|Public domain image by Jean Froidevaux|
Photographers who do occasional paid work are often surprised to learn that they are legally considered to be semi-professional despite the definitions of amateur, semi-professional and professional practitioners being far from clear. What is certain, however, is that the Inland Revenue regards anyone who works for money as employed, and consequently expects appropriate declarations of even the smallest incomes to be made.
Those who photograph weddings, or other comparable events, may unwittingly expose themselves to a number of risks. By far the most significant of these is that of public liability, sometimes known as third-party risk. This is the responsibility a photographer bears for the safety and well-being of other people and their property. If something is damaged, or someone gets injured, the aggrieved party can seek financial compensation. The sums involved can be life-changing.
Wedding photographers face perhaps the most daunting situation. They must consider carefully what consequences might arise should they be unable to undertake or complete a job, or if disaster befell their photographic efforts. If all or most images of an event are lost, the consequences can be serious. Couples may consider their wedding ruined and may seek substantial compensation. They may also demand that the whole event is re-staged for photographic purposes at the photographer's expense.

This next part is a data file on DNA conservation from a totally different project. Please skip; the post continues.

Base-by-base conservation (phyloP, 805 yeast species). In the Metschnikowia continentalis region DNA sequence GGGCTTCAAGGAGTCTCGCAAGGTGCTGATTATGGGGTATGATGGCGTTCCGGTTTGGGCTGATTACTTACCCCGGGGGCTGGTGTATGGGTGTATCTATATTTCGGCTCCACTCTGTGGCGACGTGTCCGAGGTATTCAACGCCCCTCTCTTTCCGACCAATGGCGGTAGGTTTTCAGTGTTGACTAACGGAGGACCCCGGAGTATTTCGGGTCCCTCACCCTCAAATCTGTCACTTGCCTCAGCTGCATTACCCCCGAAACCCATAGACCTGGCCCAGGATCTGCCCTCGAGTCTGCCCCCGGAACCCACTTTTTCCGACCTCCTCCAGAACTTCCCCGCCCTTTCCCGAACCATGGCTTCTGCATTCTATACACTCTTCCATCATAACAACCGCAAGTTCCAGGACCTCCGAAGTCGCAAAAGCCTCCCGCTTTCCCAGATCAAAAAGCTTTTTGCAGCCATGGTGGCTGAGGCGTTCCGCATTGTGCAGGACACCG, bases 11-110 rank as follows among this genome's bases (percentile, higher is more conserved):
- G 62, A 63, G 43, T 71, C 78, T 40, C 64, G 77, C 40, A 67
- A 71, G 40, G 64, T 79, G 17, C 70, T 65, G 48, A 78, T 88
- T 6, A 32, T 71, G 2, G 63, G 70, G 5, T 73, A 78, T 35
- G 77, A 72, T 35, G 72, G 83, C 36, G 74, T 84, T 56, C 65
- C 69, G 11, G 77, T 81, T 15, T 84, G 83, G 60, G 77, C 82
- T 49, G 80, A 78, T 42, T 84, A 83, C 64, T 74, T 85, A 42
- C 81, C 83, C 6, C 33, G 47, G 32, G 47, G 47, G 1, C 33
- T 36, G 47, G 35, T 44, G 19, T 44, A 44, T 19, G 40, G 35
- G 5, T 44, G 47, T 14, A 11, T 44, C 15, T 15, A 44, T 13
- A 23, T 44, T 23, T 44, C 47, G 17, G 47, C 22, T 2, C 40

In general, semi-professional photographers are advised to cover themselves for claims of this nature up to £75,000. Some policies provide protection from public liability claims up to £1m. Professional policies include third-party risk but amateur policies are unlikely to do so. If photographers employ assistants, even on an unpaid basis, they must accept responsibility for their actions and must provide employer's liability cover.
Public liability cover is almost always bundled with photographic equipment insurance, so it difficult to separate the two. Household insurance can often be extended to cover photographic equipment but does not cover its professional use.